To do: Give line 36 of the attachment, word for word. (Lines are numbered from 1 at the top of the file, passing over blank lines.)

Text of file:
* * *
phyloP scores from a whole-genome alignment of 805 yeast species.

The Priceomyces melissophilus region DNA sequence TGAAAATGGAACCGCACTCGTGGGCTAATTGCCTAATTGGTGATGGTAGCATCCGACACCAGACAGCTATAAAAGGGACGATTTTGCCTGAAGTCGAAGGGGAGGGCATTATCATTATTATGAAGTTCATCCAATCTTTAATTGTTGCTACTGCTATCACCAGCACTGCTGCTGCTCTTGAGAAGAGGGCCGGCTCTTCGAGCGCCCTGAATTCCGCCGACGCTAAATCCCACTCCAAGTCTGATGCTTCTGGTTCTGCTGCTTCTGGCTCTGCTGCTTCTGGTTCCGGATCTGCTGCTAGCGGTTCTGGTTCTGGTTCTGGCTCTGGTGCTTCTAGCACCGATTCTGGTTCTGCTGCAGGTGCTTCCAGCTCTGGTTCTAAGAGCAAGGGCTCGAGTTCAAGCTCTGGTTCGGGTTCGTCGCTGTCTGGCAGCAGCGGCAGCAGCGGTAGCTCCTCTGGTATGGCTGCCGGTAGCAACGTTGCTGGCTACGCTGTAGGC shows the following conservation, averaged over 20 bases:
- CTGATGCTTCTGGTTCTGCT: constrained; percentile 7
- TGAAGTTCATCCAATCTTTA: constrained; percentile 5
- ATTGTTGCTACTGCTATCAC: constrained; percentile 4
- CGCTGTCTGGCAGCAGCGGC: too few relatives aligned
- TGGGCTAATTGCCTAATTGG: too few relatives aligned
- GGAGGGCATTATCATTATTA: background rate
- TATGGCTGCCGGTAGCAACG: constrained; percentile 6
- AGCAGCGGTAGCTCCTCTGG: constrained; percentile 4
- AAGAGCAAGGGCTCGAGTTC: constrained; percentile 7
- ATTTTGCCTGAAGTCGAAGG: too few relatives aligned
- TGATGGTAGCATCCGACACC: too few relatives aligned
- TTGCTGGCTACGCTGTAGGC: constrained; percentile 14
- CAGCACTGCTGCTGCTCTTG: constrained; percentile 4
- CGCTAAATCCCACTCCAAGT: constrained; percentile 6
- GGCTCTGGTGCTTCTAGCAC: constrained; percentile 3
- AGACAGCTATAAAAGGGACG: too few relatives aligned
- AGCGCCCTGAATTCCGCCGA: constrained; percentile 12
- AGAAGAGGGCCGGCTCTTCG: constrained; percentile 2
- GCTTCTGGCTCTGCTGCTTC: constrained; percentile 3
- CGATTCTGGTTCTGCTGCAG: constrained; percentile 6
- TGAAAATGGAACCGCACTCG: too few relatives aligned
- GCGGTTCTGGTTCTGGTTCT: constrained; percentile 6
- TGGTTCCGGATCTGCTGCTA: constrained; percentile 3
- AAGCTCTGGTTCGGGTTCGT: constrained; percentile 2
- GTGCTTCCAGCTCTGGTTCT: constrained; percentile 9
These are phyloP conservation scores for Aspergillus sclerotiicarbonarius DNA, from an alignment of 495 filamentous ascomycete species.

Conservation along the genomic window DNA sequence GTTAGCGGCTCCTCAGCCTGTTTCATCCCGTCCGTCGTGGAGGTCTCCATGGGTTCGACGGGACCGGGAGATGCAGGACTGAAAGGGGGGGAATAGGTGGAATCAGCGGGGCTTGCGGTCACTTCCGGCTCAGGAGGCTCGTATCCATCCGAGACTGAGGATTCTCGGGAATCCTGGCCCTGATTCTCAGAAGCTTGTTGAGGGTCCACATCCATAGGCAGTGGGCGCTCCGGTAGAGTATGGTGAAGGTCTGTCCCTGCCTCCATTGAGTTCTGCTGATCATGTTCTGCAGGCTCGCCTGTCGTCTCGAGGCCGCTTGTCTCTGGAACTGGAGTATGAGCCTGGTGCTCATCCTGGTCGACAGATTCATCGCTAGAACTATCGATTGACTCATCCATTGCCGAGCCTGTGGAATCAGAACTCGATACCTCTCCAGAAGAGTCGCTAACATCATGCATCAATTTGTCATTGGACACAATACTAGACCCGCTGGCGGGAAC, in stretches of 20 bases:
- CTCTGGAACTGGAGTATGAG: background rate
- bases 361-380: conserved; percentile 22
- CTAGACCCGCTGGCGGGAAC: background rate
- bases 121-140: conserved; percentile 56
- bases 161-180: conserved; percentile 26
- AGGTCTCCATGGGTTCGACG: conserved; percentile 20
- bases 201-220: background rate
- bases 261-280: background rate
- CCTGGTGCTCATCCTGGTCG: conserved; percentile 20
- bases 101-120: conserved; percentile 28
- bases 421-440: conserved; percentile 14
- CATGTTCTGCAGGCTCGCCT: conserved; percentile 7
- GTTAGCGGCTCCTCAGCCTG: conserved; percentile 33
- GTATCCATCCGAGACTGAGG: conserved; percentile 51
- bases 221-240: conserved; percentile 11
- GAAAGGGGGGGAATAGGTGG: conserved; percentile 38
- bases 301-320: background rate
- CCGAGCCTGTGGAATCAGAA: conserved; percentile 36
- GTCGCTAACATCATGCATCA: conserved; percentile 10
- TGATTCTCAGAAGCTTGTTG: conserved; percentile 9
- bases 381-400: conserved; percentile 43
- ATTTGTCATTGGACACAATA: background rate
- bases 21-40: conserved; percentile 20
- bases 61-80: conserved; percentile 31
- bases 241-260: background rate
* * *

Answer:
- bases 201-220: background rate